H.E. Weisleder continued that attacking journalists and the press, whether physically or verbally, seriously threatens freedom of expression; thus, violating the aforementioned law. This year, UNESCO will celebrate world freedom day in Costa Rica with an international conference on the theme: “Safe to speak, securing freedom of expression in all media.” There will be 3 main issues discussed in this conference: (i.) ensuring the safety of journalists and media personnel, (ii.) combating impunity against press freedom, and (iii.) online safety. H.E. Weisleder also mentioned the efforts of the UN and UNESCO on impunity issues.

Afterwards, H.E. Weisleder, James Brabazon, journalist and documentary film maker, introduced the documentary about his close friend Tim Hetherington titled, “Which Way is the Front Line from Here? The Life and Time of Tim Hetherington.” Director Sebastian Junger showed a selection of Hetherington’s photographs and segments from his footage of Liberia, Afghanistan, and Libya and heart-felt interviews with his family, friends, and colleagues.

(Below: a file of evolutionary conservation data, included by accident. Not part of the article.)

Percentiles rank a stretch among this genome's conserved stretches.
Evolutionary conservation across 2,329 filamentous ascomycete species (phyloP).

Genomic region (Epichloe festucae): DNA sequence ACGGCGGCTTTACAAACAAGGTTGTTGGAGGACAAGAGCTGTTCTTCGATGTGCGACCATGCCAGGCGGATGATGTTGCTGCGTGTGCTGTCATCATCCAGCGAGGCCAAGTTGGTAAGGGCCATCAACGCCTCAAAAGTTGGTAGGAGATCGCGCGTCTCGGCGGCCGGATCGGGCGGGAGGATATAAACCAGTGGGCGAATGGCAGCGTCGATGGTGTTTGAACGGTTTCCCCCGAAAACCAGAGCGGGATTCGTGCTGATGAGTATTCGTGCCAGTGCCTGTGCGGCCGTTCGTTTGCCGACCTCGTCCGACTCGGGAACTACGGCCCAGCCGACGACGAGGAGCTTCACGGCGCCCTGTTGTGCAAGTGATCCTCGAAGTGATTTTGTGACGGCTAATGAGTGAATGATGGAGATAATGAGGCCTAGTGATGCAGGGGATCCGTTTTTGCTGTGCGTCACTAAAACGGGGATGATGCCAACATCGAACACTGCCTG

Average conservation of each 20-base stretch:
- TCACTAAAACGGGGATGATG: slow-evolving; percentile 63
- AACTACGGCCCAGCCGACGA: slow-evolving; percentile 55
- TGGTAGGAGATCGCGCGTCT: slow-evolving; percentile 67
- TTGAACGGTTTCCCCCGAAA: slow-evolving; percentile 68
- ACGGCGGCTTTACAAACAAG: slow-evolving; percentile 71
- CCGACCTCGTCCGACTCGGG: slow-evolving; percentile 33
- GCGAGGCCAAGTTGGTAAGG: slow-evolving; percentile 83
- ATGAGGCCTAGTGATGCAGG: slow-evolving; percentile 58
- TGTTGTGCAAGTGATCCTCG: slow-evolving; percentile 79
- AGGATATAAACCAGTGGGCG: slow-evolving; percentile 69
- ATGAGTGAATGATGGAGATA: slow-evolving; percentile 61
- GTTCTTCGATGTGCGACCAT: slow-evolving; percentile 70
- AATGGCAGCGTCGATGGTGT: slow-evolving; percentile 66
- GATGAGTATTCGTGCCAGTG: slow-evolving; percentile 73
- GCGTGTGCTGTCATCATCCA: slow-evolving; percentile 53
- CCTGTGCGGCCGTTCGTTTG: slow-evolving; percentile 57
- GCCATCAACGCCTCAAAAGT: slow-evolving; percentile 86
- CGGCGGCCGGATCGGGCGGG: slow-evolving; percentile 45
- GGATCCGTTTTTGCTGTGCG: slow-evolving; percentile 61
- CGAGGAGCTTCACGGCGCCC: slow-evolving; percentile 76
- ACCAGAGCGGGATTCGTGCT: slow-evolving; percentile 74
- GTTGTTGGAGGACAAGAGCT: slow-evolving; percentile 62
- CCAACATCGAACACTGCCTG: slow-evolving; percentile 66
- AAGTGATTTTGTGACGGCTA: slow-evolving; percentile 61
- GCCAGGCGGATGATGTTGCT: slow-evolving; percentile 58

The film also illustrates that Tim Hetherington was not just a photographer but also a combat journalist. This gave him insight into not only understanding the wars that he covered, but it also allowed him to engage with and get to know the civilians caught in the cross-fire of the war zones. Tim's photographs of sleeping soldiers in Afghanistan are a very good example of his effort to bring out the hidden side of the war.

After screening H.E. Mr. Dimitris Caramitsos, Deputy Permanent Representative of Greece, commenced his speech stating that “after such a touching documentary seeing the conditions on journalists’ work, realizing the risk they take what we can do to help them in their work and how we can avoid more victims of violence in conflict situations?”

"It wasn’t enough just witness, you needed to also understand what your responsibilities were."

Thereafter, Mr. James Brabazon spoke more about Tim Hetherington and his works. He stated: “Tim once said to me it wasn’t enough just to witness, you needed to also understand what your responsibilities were.” Mr. Brabazon mentioned that this might be the golden age of journalism because today’s technology provides rapid access to news all around the world and the internet is almost everywhere and is also affordable. He concluded by mentioning: “If we think that Tim’s journey is valuable, then I think we need to work very hard, collectively, how we value and encourage people who bring us images and analysis of a conflict…They need support, insurance, training, and understanding.”